ADVERTISEMENT

How do I put it into words, after 25 years?

You have been there for me always, through thick and thin, fluffy or wet, powder or slop, light or heavy. Whenever I am in need, you answer the call.

It was not love at first sight, not hardly. I don’t recall the precise day of our meeting, now a quarter-century ago. There is just a hazy recollection – a snowstorm, a quick drive to the hardware store, the far aisle. You, leaning against a wall, clustered with a dozen or so others.

Me, a new homeowner with a deep and sudden need for a snow-clearing tool. Why I chose you, I cannot say. Perhaps because you were first in the row. Waiting.

Nothing seemed special about you, at first. You didn’t stick out from the crowd, announce your presence with a showy feature or a flirtatiously eye-catching color. But there was something pure and functional in your lines, utilitarian in your presentation. I just had to have you. And so it began.

All of it came rushing back to me Friday morning. Winter has come. Another fresh layer of snow lay on the sidewalk. As I grasped your handle and cupped your lean, strong shaft of a body in my left hand, I silently celebrated all of the times, over all of the years, we had done this together. Your curved, black plastic scooper has lifted tons of snow off of the sidewalk, driveway and porch steps. You have helped me make safe passage for countless passers-by, young and old. Our relationship has been strong, serviceable, resolute. Even after a quarter-century, I have no complaints. If only all connections were so consistently rewarding.

There were times, I confess, that I strayed. My head was turned by younger models. My mind was mesmerized by variations with curving lines and dazzling features, whispering tempting promises about ease of use and deeper satisfaction.

Briefly I succumbed to the lure of a bent-shaft number, which vowed a no-bend, back-easing experience. She failed to mention how awkward she was when the going got rough; her reluctance to easily toss each scoopful of snow.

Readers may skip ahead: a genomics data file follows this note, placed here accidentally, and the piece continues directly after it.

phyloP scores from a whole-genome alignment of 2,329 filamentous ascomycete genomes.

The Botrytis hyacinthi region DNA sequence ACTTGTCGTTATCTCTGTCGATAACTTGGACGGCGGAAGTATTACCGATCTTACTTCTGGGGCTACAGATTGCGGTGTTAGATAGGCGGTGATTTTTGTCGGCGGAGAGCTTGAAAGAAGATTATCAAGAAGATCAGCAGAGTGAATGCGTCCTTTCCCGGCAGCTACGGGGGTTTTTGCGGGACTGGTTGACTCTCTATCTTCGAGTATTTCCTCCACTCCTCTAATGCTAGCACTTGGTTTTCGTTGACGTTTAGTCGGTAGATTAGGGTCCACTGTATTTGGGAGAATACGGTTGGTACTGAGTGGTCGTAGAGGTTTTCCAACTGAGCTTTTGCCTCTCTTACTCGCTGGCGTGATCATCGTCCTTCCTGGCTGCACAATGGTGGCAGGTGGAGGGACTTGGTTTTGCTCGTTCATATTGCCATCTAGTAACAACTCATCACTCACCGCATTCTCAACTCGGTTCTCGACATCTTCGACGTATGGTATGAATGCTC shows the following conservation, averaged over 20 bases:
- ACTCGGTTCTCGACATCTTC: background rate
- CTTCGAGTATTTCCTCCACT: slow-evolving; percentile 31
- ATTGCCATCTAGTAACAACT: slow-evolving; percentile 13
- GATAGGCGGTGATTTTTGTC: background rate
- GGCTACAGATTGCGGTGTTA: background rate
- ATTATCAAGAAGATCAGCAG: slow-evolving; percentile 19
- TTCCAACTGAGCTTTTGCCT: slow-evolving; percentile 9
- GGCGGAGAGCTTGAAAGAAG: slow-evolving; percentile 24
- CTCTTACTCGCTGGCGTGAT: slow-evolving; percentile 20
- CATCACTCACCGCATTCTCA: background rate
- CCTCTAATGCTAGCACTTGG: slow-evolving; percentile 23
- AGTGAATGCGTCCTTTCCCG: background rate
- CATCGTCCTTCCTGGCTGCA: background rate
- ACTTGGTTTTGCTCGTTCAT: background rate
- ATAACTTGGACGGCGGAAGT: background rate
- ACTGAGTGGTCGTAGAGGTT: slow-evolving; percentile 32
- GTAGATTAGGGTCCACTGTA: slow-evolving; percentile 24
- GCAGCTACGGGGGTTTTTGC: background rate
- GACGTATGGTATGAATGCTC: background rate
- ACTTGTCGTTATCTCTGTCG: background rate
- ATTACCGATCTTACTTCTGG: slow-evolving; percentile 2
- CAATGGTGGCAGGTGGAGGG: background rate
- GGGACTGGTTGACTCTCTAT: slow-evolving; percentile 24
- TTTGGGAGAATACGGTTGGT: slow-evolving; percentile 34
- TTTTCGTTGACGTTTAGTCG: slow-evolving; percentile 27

Then came a newer version of your type, with her composite body and point-of-contact sharp edge. Alas, she proved unwilling to glide – as you effortlessly do – over cracks and bumps. Instead she jammed into each crevice, making mountains of molehills, reluctant to move on.

And so, each time, I returned to you. The youth, sleekness and features of the others were no match for your comfort and reliability. Indeed, you are a triumph of non-descript design. Like your summertime equivalent, the white plastic lawn chair, your style is unremarkable, yet you remain supremely serviceable – utilitarian in shape and unambiguous in intent. It is the stuff of a lasting relationship, a perfect marriage of form and function.

Yes, both of us show signs of age. My hair is gray and my face creased with lines. Your old-school wooden shaft is bent from years of strain, and no longer varnish-sleek. Your curved scooper is curling at its edge from countless encounters with cracked sidewalks and ice jams. These days, a neighbor-shared snowblower does most of the heavy lifting. But for lighter work, and the crannies and steps where the machine cannot tread, you soldier on.

So here we are, 25 years in, another winter upon us. In truth, I am not happy about the early squalls. But when, by necessity, I reached for you, there you stood. Silent. Stalwart. Uncomplaining. Ready, once again, to serve.

email: desmonde@buffnews.com